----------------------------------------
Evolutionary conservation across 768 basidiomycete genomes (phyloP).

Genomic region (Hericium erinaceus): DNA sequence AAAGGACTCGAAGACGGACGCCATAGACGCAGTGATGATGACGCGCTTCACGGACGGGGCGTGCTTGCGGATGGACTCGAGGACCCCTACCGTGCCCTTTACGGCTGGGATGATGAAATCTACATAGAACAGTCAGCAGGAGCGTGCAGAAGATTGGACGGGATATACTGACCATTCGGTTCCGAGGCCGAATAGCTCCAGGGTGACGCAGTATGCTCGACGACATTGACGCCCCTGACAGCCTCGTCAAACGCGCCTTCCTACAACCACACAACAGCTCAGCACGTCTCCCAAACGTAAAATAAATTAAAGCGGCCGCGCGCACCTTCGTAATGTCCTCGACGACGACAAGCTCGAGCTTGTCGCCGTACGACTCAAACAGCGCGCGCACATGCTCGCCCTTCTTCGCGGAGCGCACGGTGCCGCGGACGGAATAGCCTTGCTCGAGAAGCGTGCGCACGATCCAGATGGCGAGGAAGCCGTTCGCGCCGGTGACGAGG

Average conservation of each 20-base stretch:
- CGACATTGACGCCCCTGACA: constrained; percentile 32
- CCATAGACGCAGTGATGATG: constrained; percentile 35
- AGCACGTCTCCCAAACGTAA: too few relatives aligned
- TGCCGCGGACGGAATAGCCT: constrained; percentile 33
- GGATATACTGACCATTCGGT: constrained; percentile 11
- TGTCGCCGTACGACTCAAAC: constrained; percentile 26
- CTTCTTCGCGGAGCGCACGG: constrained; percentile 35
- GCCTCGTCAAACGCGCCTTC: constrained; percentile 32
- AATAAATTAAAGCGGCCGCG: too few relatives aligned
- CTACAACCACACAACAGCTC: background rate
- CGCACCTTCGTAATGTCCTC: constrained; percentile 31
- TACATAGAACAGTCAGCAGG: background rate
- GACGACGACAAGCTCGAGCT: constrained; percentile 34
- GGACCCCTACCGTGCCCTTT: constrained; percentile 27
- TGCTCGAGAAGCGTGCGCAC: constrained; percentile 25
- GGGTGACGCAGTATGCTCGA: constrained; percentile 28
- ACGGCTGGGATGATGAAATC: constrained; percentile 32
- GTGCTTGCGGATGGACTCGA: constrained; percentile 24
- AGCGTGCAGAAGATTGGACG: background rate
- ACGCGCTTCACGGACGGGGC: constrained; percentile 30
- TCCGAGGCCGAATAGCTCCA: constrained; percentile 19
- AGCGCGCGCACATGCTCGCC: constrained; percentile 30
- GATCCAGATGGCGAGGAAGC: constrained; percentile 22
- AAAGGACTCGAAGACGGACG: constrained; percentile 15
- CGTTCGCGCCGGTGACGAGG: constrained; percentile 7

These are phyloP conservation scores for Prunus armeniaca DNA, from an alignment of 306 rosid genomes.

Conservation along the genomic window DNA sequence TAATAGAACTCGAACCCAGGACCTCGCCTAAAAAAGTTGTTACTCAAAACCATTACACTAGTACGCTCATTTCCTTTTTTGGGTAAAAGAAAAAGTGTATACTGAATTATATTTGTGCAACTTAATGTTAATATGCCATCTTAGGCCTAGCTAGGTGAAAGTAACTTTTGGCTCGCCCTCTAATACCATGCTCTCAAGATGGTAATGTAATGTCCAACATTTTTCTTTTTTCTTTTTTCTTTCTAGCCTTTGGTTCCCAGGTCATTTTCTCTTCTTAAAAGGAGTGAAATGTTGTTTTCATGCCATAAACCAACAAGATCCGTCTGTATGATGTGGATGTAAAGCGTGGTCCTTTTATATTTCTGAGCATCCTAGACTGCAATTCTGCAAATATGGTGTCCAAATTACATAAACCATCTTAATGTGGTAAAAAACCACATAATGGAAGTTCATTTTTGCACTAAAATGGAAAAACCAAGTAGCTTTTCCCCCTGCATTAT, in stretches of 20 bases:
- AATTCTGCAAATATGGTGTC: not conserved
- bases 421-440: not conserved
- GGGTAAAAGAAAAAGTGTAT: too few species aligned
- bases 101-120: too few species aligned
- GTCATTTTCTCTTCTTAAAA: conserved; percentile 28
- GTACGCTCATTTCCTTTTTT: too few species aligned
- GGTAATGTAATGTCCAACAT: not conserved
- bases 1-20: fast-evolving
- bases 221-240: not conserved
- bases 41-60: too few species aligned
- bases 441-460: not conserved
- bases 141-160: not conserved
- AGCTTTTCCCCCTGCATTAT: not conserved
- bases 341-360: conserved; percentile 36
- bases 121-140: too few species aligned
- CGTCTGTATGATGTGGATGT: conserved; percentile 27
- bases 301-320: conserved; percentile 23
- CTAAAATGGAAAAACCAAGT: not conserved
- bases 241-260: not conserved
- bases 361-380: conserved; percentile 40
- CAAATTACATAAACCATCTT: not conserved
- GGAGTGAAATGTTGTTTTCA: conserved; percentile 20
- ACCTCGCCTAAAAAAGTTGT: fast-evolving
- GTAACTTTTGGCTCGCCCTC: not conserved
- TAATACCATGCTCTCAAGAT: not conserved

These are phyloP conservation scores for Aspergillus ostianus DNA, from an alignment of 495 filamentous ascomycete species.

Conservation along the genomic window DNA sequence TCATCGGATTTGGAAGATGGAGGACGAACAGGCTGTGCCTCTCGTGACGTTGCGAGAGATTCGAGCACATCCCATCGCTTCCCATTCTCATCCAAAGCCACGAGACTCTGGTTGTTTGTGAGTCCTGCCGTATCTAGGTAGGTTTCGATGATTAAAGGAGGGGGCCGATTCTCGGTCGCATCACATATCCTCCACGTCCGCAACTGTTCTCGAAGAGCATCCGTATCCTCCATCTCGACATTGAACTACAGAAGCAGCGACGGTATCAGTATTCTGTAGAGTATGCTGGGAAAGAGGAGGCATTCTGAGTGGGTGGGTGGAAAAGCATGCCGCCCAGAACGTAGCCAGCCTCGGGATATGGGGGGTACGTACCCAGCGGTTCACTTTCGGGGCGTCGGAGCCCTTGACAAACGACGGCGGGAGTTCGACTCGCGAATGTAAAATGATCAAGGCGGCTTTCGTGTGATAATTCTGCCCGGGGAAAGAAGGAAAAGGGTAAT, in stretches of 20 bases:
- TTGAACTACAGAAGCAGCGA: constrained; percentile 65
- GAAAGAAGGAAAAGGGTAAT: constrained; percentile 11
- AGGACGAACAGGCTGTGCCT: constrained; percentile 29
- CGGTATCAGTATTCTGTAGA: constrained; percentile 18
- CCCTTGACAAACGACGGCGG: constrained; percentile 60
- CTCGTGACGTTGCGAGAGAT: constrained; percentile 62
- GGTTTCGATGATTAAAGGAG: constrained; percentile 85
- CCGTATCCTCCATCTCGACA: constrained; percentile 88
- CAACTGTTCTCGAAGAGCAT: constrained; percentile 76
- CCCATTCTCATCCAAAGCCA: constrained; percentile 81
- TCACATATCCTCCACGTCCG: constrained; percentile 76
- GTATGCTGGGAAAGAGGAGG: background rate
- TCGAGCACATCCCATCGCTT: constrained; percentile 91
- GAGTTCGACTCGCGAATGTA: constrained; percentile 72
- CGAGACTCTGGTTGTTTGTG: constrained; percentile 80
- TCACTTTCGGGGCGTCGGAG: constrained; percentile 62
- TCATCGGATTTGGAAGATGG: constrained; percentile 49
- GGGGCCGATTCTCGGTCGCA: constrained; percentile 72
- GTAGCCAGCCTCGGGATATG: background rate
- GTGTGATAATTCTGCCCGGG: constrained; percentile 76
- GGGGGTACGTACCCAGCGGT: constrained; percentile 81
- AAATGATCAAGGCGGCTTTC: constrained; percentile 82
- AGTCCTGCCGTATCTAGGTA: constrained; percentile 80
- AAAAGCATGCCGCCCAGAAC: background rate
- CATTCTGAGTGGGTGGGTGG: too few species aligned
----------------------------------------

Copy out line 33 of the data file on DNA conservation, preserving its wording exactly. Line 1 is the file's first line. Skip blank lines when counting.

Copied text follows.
- GGGTAAAAGAAAAAGTGTAT: too few species aligned